Features — 8
2008 model, Indonesain made, 24 fret wizard II neck (bolt on), black basswood body, reverse headstock, white binding on body, neck and headstock, Ibanez own string thru body bridge, 1 Seymour Duncan Blackout (active) bridge pickup, 1 volume, 1 toggle killswitch, non-locking Ibanez tuners, all hardware black barring the killswitch (chrome)

13 comments sorted by best / new / date

    CliffIsAngry
    about it sounding messy. When you play through a cube ofc it'll sound messy. It's not the guitar's fault. It's because you run it thru a cheap amp. Try playing thru a tube and you'll see the difference.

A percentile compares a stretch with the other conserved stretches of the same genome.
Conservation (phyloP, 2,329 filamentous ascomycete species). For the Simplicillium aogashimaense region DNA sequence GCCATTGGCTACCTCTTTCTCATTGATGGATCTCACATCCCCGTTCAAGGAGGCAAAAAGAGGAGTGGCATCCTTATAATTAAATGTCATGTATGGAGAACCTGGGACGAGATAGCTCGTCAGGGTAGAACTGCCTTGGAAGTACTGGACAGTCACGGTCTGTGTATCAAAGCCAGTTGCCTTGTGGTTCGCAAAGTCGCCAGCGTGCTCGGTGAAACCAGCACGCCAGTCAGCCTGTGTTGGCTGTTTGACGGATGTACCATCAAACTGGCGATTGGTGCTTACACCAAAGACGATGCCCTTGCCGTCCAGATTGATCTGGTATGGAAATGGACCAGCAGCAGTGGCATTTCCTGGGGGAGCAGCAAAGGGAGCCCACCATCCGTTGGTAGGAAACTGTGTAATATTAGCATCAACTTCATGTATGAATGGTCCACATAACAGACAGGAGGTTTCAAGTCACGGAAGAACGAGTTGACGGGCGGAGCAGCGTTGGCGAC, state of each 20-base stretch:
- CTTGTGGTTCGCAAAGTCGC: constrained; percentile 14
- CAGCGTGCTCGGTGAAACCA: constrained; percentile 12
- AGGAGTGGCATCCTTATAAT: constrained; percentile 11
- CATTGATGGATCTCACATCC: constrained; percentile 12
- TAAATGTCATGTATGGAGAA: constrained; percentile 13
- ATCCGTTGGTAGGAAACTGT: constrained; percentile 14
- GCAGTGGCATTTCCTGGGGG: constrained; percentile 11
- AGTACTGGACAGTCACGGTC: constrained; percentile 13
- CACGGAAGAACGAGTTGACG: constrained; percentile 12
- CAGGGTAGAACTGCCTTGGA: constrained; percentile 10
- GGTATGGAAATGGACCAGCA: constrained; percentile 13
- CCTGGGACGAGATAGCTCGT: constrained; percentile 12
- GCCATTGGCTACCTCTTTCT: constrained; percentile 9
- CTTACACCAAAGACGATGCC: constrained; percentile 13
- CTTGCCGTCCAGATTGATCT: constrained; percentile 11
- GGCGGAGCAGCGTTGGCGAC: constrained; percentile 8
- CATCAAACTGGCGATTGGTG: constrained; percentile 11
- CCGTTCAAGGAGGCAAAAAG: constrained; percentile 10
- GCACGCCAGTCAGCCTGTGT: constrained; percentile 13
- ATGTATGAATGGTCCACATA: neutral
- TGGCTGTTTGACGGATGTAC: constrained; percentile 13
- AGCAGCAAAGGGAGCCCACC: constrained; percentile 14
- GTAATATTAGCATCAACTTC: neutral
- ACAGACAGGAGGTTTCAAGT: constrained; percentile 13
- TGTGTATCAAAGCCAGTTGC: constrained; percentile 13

koalabacon
    terrorbite wrote: Yay, someone commented But yeah, it's hard trying to explain why I don't like the pickup. I think it's that when you play a single note, it's not 100% clear (bassy and buzzy, but not actually "buzzy" if you know what I mean) and playing an arpeggio for example just sounds messy. I wish it didn't have an active pickup though. I'd rather replace it with a passive one, but I dunno how complicated it is (never really messed with guitar electronics before).
    maybe it sounds bad because your playing through a roland cube.
    GuitarPlayer716
    Blackouts are sweet, but I'd still prefer having two pickups of a lesser grade. More versatility and better sound.
    terrorbite
    koalabacon wrote: maybe it sounds bad because your playing through a roland cube.
    Actually, I was an idiot and realised it was just cause the volume was too high (on the guitar itself). Turning it down a tiny bit removes any buzziness.